Run the Storm
Run the Storm
by George Michelsen Foy
George M. Foy’s collective biography of a ship and a storm, and of the crew who would die in that storm, is a tour de force of nautical expertise coupled with sensitive treatment of one of the worst maritime disasters in our history. The story that Foy, a former officer in British coasters, recounts with such brilliance provides what one historian has called, in a related context, an affirmation “of nature’s contempt for human contrivance.”
In reading Run the Storm, anyone connected to the sea — deepwater yacht sailor or merchant mariner (my own erstwhile trade) — will receive a jolt of recognition: the terrible, appalling power of wind and wave, and a reminder of the acidic taste of fear. From the first to last page of Foy’s masterful evocation and exegesis of the 2015 SS El Faro disaster, readers are led inexorably to what they must already grasp will be the needless destruction of a containership and the horrific death by drowning of the vessel’s 28-member crew along with the so-called “riding gang” of five Polish technicians.
The facts of the sinking are straightforward. The 40-year-old, 790-foot El Faro, U.S. owned and U.S. registered, left Jacksonville, Fla., late in the evening of Sept. 29, 2015, for what should have been an uneventful three-day run to San Juan, Puerto Rico. It carried a cargo of truck trailers stowed below and nearly 400 aluminum containers, filled with general cargo, stacked three deep on deck.
The weather forecast put a tropical storm dubbed Joaquin some 500 miles east-southeast of Jacksonville. Capt. Michael Davidson, 53, a graduate of Maine Maritime Academy, saw little in the forecast to unduly concern him.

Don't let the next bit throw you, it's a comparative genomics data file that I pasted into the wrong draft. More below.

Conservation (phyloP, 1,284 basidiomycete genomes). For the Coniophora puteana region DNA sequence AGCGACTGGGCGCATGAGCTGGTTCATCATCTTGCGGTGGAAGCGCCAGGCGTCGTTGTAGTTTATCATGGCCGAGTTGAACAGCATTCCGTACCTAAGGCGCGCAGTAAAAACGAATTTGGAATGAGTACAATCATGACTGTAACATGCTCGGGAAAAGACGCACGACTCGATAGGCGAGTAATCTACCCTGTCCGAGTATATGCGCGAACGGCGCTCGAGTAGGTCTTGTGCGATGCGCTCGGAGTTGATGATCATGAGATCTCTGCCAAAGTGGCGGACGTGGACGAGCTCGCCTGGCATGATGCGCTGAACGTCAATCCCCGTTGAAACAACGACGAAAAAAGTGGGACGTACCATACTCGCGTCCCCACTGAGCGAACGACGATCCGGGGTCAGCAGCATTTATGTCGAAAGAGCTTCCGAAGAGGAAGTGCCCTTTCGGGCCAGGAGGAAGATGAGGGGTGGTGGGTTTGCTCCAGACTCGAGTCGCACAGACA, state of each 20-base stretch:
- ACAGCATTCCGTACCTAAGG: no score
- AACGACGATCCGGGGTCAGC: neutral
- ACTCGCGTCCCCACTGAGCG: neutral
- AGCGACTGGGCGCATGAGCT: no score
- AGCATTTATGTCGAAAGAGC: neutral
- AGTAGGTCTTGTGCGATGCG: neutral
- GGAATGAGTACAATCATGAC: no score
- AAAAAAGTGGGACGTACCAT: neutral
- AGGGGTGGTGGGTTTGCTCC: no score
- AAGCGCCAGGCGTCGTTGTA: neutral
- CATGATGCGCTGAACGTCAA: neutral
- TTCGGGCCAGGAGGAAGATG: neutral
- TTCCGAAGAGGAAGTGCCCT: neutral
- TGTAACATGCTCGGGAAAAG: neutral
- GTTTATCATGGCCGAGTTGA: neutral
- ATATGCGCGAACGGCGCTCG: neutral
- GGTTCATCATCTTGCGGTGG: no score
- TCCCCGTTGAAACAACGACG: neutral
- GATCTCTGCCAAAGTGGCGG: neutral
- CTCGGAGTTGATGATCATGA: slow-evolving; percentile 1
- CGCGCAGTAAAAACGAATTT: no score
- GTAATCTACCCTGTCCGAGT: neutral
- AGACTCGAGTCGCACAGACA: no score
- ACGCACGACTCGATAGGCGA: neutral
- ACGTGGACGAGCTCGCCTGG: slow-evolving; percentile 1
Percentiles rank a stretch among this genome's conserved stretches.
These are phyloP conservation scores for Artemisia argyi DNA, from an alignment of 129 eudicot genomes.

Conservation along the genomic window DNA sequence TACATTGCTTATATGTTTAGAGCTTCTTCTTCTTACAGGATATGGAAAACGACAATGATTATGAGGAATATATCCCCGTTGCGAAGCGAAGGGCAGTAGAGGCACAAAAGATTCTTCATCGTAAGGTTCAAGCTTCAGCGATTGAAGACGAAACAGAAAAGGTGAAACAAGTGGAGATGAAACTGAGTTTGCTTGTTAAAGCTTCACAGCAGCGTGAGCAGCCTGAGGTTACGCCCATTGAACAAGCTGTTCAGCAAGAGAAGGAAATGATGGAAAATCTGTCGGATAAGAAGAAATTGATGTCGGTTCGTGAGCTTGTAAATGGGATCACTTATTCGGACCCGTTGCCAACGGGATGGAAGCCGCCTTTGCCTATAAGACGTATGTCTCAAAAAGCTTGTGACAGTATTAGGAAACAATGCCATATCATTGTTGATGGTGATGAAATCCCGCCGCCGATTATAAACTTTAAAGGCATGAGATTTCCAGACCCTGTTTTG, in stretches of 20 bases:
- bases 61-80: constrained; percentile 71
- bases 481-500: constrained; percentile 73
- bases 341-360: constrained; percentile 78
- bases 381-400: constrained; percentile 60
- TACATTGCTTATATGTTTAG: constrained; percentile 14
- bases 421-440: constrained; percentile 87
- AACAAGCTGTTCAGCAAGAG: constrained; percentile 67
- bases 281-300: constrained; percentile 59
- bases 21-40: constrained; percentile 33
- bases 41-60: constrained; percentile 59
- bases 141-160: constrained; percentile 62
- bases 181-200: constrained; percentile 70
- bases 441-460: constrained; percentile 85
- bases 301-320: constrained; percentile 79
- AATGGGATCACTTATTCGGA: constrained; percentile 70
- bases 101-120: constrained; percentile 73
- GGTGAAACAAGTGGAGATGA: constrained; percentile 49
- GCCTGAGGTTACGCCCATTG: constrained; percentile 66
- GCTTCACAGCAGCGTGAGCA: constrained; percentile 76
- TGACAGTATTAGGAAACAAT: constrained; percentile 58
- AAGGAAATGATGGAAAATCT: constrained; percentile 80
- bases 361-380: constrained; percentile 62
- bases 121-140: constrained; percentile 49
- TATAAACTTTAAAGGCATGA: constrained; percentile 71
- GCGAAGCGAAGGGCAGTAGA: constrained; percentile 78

The storm changed direction, however. It also grew with horrific energy into a Category 4 hurricane packing sustained winds of more than 130 mph and seas cresting at 50 feet. It would be, says Foy, “the most powerful storm to hit the area in recorded history.” And so it was that at 10:30 p.m. on Sept. 29, as El Faro cast off her lines and headed southeast, the master, perhaps under pressure to make his schedule and oblivious of the deadly peril he was sailing into, chose the direct open-ocean course for San Juan.
The storm, by almost diabolical design, stalked El Faro like a predator scenting its prey. In the early morning of Oct. 1, Capt. Davidson contacted his company’s safety manager by satellite phone. The ship, 46 miles southeast of the Bahamas, was taking on water and listing heavily. The most immediate concern was propulsion failure — El Faro had lost power.
As Foy tells the story, 32 minutes after making that call and 33 hours after setting out from Jacksonville, Davidson, his ship, his crew and the five-member Polish engineering gang “vanished from the face of the Earth.”
A submersible later recovered the vessel’s voice recorder. With El Faro beginning to capsize, one can almost hear this final, harrowing exchange — as reported by Foy — between Capt. Davidson and Able Seaman Frank Hamm:
Hamm: “I need a ladder.”
Davidson: “I don’t have a ladder, Frank.”
Hamm: “A line!”
Davidson: “I don’t have a line, Frank.”
Hamm: “You gonna leave me.”
Davidson: “I’m not leaving you, let’s go!”
Hamm: “I can’t, I can’t! I’m gone.”
Davidson: “Frank! Let’s go…”
There would be no escape. “A yelling starts,” the author writes, “and is cut off by the termination of the recording.”